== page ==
The Truman National Security Project is releasing a web-based video game today that puts players in the shoes of the President of the United States in a war against Iran.
Titled Tell Me How This Ends, the choose-your-own-adventure simulator is designed to teach users about the cost and consequences of military action with Iran by using news reports, government briefings, and showing the player the outcomes of their actions.
A spokesperson from the Truman National Security Project, Stephanie Dreyer, told Polygon that Tell Me How This Ends isn't about glorifying the actions of one nation over another. It's about raising awareness of the reality of going into war with Iran.
"The public debate over military action against Iran is missing an honest discussion about the costs and consequences," Dreyer says. "The game is designed to bring a reality check to the conversation and help everyone better understand the costs. Policy simulations are very common inside the DC beltway and we wanted to bring that kind of experience to Americans across the country."
"Americans need to understand the costs and consequences of war with Iran because no one can tell us how this ends."
Dreyer says that Tell Me How This Ends bears few similarities to traditional war games. It's a careful and considered approach to war that has been developed by former members of the Department of Defense, military experts, and a technical team in Colorado led by Berger and Fohr.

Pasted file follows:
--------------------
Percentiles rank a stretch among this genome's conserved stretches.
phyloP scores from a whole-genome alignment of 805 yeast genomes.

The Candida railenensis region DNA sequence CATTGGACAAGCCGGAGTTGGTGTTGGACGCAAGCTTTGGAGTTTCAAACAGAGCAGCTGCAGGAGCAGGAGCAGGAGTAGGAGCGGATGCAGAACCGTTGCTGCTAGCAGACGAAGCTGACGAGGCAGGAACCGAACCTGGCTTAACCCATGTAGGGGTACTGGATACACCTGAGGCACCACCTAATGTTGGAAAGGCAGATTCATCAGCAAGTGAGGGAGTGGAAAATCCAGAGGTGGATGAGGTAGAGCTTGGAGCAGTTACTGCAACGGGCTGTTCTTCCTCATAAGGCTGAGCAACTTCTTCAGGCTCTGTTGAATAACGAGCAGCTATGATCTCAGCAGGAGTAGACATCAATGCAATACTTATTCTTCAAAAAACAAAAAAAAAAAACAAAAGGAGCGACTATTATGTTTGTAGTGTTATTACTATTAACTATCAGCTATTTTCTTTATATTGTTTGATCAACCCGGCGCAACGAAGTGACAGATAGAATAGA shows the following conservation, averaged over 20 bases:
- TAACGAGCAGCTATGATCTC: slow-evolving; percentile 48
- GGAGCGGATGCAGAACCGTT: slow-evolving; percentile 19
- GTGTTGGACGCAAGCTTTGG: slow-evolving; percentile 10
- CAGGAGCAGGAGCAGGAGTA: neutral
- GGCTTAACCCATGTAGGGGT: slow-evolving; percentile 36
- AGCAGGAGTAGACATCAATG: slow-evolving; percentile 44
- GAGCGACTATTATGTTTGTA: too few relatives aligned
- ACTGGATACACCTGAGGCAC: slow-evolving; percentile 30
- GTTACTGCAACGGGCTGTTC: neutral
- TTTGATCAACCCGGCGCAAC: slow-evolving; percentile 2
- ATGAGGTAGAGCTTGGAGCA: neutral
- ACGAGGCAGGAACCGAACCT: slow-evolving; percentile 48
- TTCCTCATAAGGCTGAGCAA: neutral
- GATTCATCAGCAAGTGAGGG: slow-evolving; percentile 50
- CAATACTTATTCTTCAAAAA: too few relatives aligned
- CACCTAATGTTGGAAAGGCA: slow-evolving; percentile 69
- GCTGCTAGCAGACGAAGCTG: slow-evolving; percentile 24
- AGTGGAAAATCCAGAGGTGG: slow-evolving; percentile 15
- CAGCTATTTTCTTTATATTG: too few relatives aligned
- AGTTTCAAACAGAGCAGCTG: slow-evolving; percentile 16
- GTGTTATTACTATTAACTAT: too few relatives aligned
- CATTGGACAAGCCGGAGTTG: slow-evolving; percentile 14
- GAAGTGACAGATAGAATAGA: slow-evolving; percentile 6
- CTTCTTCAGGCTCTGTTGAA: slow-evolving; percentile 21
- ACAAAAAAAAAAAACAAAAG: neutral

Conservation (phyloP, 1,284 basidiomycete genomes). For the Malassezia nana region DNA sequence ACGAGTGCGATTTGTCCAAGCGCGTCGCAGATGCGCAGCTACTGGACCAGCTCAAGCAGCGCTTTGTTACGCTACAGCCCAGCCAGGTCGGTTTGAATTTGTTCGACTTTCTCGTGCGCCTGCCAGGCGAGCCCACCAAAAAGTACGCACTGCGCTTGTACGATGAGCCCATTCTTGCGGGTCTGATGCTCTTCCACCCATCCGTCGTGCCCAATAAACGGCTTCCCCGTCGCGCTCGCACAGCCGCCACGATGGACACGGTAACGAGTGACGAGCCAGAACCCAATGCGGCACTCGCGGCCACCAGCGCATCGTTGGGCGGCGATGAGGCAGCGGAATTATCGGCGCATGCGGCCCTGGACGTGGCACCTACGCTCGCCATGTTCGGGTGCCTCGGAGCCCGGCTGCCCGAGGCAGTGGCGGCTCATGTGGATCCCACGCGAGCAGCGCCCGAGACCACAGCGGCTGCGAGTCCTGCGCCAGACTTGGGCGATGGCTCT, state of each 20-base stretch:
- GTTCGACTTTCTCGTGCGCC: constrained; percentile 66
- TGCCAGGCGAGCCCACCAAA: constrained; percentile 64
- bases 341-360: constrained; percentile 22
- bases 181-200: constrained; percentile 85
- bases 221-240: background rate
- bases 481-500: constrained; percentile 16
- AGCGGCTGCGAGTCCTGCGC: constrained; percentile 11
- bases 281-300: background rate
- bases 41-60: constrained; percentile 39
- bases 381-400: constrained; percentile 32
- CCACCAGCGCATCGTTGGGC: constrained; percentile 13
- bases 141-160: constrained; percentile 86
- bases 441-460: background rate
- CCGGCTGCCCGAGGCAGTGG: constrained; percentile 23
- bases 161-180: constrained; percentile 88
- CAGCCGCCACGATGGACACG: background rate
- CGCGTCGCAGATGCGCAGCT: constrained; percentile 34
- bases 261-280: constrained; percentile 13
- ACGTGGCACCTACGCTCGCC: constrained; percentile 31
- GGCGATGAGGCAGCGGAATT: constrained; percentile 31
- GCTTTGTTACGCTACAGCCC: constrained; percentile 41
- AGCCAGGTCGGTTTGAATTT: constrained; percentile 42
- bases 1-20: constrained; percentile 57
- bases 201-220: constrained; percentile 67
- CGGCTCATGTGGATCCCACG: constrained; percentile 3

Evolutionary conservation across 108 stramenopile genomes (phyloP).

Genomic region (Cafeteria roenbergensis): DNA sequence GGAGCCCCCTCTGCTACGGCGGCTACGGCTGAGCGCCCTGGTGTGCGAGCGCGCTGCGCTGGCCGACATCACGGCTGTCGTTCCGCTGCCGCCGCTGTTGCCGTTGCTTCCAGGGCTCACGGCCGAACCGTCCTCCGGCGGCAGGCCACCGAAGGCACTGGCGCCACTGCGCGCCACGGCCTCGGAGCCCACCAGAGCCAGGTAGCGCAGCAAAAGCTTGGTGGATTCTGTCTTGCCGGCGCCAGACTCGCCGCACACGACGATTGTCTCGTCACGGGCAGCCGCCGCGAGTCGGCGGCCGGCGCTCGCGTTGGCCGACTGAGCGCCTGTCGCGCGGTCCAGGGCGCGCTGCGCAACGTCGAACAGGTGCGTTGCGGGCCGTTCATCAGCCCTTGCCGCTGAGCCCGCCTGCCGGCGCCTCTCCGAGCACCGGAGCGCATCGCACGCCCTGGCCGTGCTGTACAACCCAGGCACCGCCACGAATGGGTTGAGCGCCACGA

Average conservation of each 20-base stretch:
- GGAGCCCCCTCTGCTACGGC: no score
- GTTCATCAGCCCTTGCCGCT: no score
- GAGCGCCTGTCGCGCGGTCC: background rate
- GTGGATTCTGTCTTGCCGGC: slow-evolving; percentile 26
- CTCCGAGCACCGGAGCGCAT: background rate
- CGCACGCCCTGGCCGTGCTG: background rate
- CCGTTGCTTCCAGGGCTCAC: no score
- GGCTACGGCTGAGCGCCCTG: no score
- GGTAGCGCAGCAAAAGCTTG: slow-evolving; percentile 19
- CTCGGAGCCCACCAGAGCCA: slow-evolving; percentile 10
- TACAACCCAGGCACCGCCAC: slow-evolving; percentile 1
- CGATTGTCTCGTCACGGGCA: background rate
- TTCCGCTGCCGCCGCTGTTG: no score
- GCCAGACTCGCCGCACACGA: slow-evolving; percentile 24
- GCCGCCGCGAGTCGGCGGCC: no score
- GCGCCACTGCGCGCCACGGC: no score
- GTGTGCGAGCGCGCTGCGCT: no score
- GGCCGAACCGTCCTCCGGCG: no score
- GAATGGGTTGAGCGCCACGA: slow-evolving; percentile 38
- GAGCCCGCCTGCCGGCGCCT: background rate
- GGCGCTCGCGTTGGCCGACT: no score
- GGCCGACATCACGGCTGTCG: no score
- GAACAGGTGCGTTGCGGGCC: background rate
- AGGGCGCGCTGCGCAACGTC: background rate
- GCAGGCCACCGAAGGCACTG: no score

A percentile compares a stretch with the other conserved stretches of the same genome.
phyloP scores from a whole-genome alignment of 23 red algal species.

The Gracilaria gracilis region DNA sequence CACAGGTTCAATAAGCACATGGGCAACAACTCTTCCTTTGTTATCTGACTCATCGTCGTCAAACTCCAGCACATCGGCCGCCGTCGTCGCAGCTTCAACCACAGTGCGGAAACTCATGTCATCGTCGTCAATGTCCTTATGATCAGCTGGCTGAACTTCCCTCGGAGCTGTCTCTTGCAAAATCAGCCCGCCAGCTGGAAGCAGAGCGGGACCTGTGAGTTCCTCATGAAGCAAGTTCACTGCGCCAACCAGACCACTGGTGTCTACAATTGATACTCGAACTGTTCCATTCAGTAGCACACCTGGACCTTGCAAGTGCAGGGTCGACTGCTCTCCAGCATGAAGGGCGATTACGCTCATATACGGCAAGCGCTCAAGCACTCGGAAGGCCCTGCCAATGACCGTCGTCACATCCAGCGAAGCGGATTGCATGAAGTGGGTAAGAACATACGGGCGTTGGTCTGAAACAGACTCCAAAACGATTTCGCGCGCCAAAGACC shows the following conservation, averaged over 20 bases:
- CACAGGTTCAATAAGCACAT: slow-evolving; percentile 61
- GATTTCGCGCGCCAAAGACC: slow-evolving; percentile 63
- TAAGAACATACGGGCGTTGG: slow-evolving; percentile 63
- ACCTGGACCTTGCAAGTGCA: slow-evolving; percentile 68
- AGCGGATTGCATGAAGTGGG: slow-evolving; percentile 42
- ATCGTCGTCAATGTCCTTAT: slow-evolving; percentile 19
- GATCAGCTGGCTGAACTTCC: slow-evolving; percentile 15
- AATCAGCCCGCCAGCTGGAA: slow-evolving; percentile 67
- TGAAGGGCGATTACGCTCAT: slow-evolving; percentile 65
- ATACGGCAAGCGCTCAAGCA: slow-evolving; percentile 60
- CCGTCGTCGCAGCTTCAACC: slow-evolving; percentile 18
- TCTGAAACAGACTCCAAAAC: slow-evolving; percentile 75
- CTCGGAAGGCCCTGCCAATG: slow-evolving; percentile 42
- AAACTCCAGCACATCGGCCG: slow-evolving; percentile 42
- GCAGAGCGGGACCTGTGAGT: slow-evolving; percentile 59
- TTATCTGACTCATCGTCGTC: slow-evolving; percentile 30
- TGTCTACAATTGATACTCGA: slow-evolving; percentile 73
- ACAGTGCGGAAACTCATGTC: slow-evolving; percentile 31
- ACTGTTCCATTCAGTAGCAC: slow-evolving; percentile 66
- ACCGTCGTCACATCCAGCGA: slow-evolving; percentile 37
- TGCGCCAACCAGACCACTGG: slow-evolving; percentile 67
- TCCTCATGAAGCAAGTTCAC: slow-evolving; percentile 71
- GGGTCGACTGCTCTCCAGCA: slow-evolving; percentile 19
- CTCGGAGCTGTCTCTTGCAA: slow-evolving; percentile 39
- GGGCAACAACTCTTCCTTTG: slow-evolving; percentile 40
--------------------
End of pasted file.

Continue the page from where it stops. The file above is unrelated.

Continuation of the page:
"It's our goal to accurately simulate the choices a President would face during a military engagement with Iran and provide players with the choices and costs. It is not a pro-America or anti-Iran game; it's a simulation."
And it's a compelling simulation at that. Despite not having the action and adrenaline rush that accompany most war games, Tell Me How This Ends presents an authentic simulation where players have to make difficult, world-changing decisions. Players find themselves having to decide whether they should attack Iran on their own or form a coalition with allied forces. They must observe and respond to media reports, government briefings, while also keeping an eye on the impact any potential war has back home with regards to oil prices and public opinion.
It is startlingly confronting and incredibly relevant.
For a game that consists of text, images, and videos, it is startlingly confronting and incredibly relevant.
"Americans need to understand the costs and consequences of war with Iran," Dreyer says. "Because no one can tell us how this ends."
Tell Me How This Ends launches today and can be played at www.TellMeHowThisEnds.com. An accompanying television ad featuring US Army veteran Justin Ford will begin airing on October 22nd during the national security presidential debate.
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